Boston Radio Talk Show Host Chuck Morse Receives Recognition from National Employee Rights Advocacy Group
Springfield, Va. (October 14, 2003) – The National Right to Work Foundation has selected Boston radio talk show host Chuck Morse to receive this year’s Right to Work Communication Fellowship Award at an event honoring retired Senator Jesse Helms (R-NC) and other leaders in the Right to Work movement.
The award is given annually to an individual journalist who has done a great deal to communicate to the public about the struggle against union tyranny and abuse encountered by America's working men and women.
Currently 11 million employees across America are forced to join a union in order to get or keep a job. Big Labor’s government-granted special privileges result in many abuses of individual employee rights, including union violence and violations of political or religious freedom guaranteed by the First Amendment.
Morse, who has hosted the Chuck Morse Show (aired weekdays on Boston’s WROL-AM) since 1996 will be honored in conjunction with a meeting of National Right to Work’s board of directors in Raleigh, North Carolina, on October 25, 2003.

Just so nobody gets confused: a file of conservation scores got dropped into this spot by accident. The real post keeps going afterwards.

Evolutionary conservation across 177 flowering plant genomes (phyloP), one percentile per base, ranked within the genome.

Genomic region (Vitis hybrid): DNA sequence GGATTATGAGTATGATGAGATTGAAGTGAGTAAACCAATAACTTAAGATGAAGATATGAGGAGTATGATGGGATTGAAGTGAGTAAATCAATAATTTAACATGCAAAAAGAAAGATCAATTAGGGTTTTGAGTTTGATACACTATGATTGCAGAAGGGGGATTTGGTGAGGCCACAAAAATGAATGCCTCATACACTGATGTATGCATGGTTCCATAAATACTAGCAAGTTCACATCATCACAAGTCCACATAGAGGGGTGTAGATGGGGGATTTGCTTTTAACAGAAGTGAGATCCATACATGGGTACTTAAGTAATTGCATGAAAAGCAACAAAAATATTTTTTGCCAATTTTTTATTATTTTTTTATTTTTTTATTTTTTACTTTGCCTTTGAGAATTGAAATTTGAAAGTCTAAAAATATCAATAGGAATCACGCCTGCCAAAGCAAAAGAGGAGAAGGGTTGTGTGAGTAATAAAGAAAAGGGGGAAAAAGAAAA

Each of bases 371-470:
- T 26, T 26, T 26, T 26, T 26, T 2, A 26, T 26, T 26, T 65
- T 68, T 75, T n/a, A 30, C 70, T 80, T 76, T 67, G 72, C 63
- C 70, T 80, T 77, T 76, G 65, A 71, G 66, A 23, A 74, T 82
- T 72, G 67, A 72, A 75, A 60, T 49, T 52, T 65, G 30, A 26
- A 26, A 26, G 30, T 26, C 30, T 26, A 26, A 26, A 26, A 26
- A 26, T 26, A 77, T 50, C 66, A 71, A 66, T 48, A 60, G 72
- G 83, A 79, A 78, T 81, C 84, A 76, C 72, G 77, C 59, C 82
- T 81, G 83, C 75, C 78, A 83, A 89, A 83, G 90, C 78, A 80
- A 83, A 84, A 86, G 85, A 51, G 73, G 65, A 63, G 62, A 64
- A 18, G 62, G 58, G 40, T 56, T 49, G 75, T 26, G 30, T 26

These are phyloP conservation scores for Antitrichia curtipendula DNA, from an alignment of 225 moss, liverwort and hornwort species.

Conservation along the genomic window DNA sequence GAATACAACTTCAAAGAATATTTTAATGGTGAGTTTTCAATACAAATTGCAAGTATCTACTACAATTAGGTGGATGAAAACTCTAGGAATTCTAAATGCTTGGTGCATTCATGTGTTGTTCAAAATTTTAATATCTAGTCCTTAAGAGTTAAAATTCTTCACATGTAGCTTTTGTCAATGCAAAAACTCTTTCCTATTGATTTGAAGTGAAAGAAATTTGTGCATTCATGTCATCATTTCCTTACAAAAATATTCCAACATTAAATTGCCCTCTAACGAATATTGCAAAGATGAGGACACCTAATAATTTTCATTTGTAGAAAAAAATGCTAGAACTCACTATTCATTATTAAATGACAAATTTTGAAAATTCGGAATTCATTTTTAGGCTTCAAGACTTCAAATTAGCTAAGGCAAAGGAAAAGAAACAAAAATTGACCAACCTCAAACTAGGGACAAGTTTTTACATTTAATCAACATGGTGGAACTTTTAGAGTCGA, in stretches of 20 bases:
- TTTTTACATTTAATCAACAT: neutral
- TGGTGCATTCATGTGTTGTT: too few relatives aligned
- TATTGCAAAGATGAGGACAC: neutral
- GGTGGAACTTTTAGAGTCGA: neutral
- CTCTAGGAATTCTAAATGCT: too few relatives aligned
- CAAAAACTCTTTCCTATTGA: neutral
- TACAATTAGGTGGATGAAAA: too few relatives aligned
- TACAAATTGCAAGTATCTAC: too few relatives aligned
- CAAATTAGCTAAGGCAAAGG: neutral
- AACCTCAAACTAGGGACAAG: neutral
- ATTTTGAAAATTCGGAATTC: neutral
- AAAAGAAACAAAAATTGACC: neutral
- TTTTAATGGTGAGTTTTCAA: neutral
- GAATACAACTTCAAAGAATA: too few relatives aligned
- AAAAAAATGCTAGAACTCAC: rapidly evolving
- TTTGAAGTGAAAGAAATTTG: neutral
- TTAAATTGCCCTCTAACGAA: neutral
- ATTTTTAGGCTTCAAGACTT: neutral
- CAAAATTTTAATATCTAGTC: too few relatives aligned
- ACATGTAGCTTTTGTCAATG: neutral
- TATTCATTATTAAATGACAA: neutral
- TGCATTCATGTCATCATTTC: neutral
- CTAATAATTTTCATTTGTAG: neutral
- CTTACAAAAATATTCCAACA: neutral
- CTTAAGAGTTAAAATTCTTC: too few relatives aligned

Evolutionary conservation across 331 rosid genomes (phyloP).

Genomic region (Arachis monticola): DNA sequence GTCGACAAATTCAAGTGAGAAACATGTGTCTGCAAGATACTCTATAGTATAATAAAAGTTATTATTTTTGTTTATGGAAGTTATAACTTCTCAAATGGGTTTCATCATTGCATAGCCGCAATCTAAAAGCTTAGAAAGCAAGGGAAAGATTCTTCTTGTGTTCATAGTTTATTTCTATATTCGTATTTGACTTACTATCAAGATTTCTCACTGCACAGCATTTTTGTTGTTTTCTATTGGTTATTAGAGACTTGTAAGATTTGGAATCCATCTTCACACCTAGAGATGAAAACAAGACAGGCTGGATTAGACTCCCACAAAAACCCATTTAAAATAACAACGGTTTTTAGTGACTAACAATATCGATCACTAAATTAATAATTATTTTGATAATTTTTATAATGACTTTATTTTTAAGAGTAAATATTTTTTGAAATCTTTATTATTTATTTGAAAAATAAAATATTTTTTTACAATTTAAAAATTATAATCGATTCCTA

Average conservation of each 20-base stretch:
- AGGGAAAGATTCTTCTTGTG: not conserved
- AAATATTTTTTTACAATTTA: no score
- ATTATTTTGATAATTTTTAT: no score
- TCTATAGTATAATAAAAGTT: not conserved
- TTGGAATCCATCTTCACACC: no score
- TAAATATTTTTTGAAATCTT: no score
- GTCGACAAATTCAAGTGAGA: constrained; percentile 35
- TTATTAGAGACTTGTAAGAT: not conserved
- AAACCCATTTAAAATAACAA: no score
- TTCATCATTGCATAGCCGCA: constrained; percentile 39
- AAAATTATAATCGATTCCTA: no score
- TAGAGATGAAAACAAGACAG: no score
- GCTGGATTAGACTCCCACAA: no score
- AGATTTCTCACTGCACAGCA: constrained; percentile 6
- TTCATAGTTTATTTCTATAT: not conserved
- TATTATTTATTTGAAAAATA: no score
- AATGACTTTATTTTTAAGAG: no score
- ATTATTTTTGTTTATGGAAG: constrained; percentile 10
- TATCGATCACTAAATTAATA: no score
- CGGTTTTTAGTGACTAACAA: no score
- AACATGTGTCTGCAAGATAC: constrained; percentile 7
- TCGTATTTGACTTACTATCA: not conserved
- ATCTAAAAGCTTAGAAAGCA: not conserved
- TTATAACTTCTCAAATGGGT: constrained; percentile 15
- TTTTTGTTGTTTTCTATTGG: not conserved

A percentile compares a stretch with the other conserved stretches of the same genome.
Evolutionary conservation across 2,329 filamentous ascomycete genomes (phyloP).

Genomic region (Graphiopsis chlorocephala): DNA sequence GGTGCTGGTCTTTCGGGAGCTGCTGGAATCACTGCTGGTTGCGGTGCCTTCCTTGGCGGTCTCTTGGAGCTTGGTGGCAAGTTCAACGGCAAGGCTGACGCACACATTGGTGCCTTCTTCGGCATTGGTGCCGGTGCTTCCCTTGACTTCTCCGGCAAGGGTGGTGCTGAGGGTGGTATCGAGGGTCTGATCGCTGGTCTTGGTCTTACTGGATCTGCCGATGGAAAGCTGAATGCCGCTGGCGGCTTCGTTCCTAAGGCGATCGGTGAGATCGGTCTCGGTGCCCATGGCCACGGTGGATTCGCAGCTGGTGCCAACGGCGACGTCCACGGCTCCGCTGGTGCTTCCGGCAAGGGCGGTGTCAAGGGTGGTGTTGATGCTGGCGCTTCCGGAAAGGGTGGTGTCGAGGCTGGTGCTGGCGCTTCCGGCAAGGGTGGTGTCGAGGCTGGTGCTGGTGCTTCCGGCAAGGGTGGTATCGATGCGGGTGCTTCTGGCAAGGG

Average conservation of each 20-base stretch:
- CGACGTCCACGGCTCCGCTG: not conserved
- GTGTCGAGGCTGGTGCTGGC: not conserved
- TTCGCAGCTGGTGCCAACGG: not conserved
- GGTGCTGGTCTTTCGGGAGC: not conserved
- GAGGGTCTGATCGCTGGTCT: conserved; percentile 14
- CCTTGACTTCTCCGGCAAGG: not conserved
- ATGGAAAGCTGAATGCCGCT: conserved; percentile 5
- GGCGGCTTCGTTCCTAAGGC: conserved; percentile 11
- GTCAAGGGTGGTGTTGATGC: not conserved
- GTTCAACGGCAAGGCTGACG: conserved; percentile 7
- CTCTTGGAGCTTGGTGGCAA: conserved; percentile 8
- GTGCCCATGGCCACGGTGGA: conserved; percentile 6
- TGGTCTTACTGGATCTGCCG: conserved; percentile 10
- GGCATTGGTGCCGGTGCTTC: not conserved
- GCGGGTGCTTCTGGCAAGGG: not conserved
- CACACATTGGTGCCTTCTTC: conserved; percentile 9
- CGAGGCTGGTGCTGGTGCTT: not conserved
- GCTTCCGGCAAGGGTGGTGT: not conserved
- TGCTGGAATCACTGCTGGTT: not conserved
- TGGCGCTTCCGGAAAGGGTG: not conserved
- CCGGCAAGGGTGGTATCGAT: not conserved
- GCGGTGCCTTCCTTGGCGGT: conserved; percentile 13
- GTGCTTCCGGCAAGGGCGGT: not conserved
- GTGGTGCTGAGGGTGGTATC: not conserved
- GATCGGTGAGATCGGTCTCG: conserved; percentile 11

“Chuck Morse is a true leader in the fight for individual liberty,” said Mark Mix, President of the National Right to Work Foundation. “Over the past year, Chuck has done an outstanding job in advocating for the rights of workers who face union coercion, and he has helped to shine a bright light on the wide variety of union abuses which have become so prevalent in Massachusetts as in other parts of the country.”
In addition to his work on the radio, Morse owns and manages City Metro Enterprises, an advertising distribution service that he established in 1986. Morse is a regular columnist for World Net Daily and has published four compilations of his columns, Thunder out of Boston, Why I'm a Right-Wing Extremist, The Difference between Us and Them, and The Gramsci Factor.
Morse lives in Brookline, Massachusetts, with his wife Barbara Morse and their four-year-old daughter.